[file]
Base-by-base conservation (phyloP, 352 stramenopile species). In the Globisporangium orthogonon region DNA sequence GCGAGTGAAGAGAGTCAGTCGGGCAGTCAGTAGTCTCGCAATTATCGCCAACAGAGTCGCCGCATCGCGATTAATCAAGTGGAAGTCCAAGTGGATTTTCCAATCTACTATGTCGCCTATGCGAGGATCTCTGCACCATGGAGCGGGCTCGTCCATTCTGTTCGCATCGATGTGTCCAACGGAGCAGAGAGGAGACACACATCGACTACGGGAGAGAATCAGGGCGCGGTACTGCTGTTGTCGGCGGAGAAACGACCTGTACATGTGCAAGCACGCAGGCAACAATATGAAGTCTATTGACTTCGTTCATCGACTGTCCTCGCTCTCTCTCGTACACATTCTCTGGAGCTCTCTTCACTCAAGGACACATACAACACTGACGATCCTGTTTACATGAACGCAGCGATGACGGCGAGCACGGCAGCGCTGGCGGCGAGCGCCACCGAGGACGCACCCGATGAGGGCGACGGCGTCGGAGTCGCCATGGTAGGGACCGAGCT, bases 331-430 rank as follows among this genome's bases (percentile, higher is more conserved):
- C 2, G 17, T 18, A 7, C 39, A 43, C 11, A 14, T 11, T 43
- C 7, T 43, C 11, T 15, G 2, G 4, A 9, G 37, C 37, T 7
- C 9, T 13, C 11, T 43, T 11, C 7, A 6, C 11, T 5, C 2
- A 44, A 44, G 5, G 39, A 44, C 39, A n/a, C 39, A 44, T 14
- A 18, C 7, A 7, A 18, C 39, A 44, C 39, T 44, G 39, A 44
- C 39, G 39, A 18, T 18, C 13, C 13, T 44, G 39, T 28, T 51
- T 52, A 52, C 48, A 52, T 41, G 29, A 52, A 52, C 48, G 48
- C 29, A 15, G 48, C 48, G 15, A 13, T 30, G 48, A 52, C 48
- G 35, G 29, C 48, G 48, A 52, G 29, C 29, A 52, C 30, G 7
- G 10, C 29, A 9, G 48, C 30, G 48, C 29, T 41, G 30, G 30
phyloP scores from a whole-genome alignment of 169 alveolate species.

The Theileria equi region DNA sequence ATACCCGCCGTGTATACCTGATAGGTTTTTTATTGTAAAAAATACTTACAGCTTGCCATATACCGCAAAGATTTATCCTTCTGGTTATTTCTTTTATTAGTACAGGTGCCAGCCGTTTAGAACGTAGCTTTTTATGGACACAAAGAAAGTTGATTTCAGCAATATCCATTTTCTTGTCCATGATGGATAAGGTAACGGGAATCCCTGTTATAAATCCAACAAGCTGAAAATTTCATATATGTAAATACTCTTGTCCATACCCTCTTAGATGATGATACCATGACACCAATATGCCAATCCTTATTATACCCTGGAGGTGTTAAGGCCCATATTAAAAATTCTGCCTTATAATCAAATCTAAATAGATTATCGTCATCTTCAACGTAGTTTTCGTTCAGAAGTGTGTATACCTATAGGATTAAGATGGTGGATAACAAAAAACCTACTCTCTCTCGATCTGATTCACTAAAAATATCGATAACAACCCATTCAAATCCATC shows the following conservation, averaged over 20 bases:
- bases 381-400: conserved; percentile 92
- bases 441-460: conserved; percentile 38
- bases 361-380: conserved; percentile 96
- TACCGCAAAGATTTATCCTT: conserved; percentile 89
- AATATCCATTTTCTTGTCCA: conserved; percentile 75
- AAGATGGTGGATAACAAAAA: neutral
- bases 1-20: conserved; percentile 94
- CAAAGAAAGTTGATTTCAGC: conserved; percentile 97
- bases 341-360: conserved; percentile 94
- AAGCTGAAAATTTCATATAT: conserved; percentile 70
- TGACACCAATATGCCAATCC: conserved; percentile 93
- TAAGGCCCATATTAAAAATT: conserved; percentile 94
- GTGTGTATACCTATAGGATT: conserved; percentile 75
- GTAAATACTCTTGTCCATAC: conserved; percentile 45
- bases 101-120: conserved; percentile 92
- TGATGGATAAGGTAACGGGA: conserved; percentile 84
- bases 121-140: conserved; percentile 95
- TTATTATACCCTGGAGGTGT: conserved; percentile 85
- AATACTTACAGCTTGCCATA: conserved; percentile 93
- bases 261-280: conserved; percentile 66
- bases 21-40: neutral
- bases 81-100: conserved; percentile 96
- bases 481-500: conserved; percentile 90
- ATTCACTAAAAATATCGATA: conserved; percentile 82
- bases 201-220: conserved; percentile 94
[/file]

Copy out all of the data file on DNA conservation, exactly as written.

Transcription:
Base-by-base conservation (phyloP, 352 stramenopile species). In the Globisporangium orthogonon region DNA sequence GCGAGTGAAGAGAGTCAGTCGGGCAGTCAGTAGTCTCGCAATTATCGCCAACAGAGTCGCCGCATCGCGATTAATCAAGTGGAAGTCCAAGTGGATTTTCCAATCTACTATGTCGCCTATGCGAGGATCTCTGCACCATGGAGCGGGCTCGTCCATTCTGTTCGCATCGATGTGTCCAACGGAGCAGAGAGGAGACACACATCGACTACGGGAGAGAATCAGGGCGCGGTACTGCTGTTGTCGGCGGAGAAACGACCTGTACATGTGCAAGCACGCAGGCAACAATATGAAGTCTATTGACTTCGTTCATCGACTGTCCTCGCTCTCTCTCGTACACATTCTCTGGAGCTCTCTTCACTCAAGGACACATACAACACTGACGATCCTGTTTACATGAACGCAGCGATGACGGCGAGCACGGCAGCGCTGGCGGCGAGCGCCACCGAGGACGCACCCGATGAGGGCGACGGCGTCGGAGTCGCCATGGTAGGGACCGAGCT, bases 331-430 rank as follows among this genome's bases (percentile, higher is more conserved):
- C 2, G 17, T 18, A 7, C 39, A 43, C 11, A 14, T 11, T 43
- C 7, T 43, C 11, T 15, G 2, G 4, A 9, G 37, C 37, T 7
- C 9, T 13, C 11, T 43, T 11, C 7, A 6, C 11, T 5, C 2
- A 44, A 44, G 5, G 39, A 44, C 39, A n/a, C 39, A 44, T 14
- A 18, C 7, A 7, A 18, C 39, A 44, C 39, T 44, G 39, A 44
- C 39, G 39, A 18, T 18, C 13, C 13, T 44, G 39, T 28, T 51
- T 52, A 52, C 48, A 52, T 41, G 29, A 52, A 52, C 48, G 48
- C 29, A 15, G 48, C 48, G 15, A 13, T 30, G 48, A 52, C 48
- G 35, G 29, C 48, G 48, A 52, G 29, C 29, A 52, C 30, G 7
- G 10, C 29, A 9, G 48, C 30, G 48, C 29, T 41, G 30, G 30
phyloP scores from a whole-genome alignment of 169 alveolate species.

The Theileria equi region DNA sequence ATACCCGCCGTGTATACCTGATAGGTTTTTTATTGTAAAAAATACTTACAGCTTGCCATATACCGCAAAGATTTATCCTTCTGGTTATTTCTTTTATTAGTACAGGTGCCAGCCGTTTAGAACGTAGCTTTTTATGGACACAAAGAAAGTTGATTTCAGCAATATCCATTTTCTTGTCCATGATGGATAAGGTAACGGGAATCCCTGTTATAAATCCAACAAGCTGAAAATTTCATATATGTAAATACTCTTGTCCATACCCTCTTAGATGATGATACCATGACACCAATATGCCAATCCTTATTATACCCTGGAGGTGTTAAGGCCCATATTAAAAATTCTGCCTTATAATCAAATCTAAATAGATTATCGTCATCTTCAACGTAGTTTTCGTTCAGAAGTGTGTATACCTATAGGATTAAGATGGTGGATAACAAAAAACCTACTCTCTCTCGATCTGATTCACTAAAAATATCGATAACAACCCATTCAAATCCATC shows the following conservation, averaged over 20 bases:
- bases 381-400: conserved; percentile 92
- bases 441-460: conserved; percentile 38
- bases 361-380: conserved; percentile 96
- TACCGCAAAGATTTATCCTT: conserved; percentile 89
- AATATCCATTTTCTTGTCCA: conserved; percentile 75
- AAGATGGTGGATAACAAAAA: neutral
- bases 1-20: conserved; percentile 94
- CAAAGAAAGTTGATTTCAGC: conserved; percentile 97
- bases 341-360: conserved; percentile 94
- AAGCTGAAAATTTCATATAT: conserved; percentile 70
- TGACACCAATATGCCAATCC: conserved; percentile 93
- TAAGGCCCATATTAAAAATT: conserved; percentile 94
- GTGTGTATACCTATAGGATT: conserved; percentile 75
- GTAAATACTCTTGTCCATAC: conserved; percentile 45
- bases 101-120: conserved; percentile 92
- TGATGGATAAGGTAACGGGA: conserved; percentile 84
- bases 121-140: conserved; percentile 95
- TTATTATACCCTGGAGGTGT: conserved; percentile 85
- AATACTTACAGCTTGCCATA: conserved; percentile 93
- bases 261-280: conserved; percentile 66
- bases 21-40: neutral
- bases 81-100: conserved; percentile 96
- bases 481-500: conserved; percentile 90
- ATTCACTAAAAATATCGATA: conserved; percentile 82
- bases 201-220: conserved; percentile 94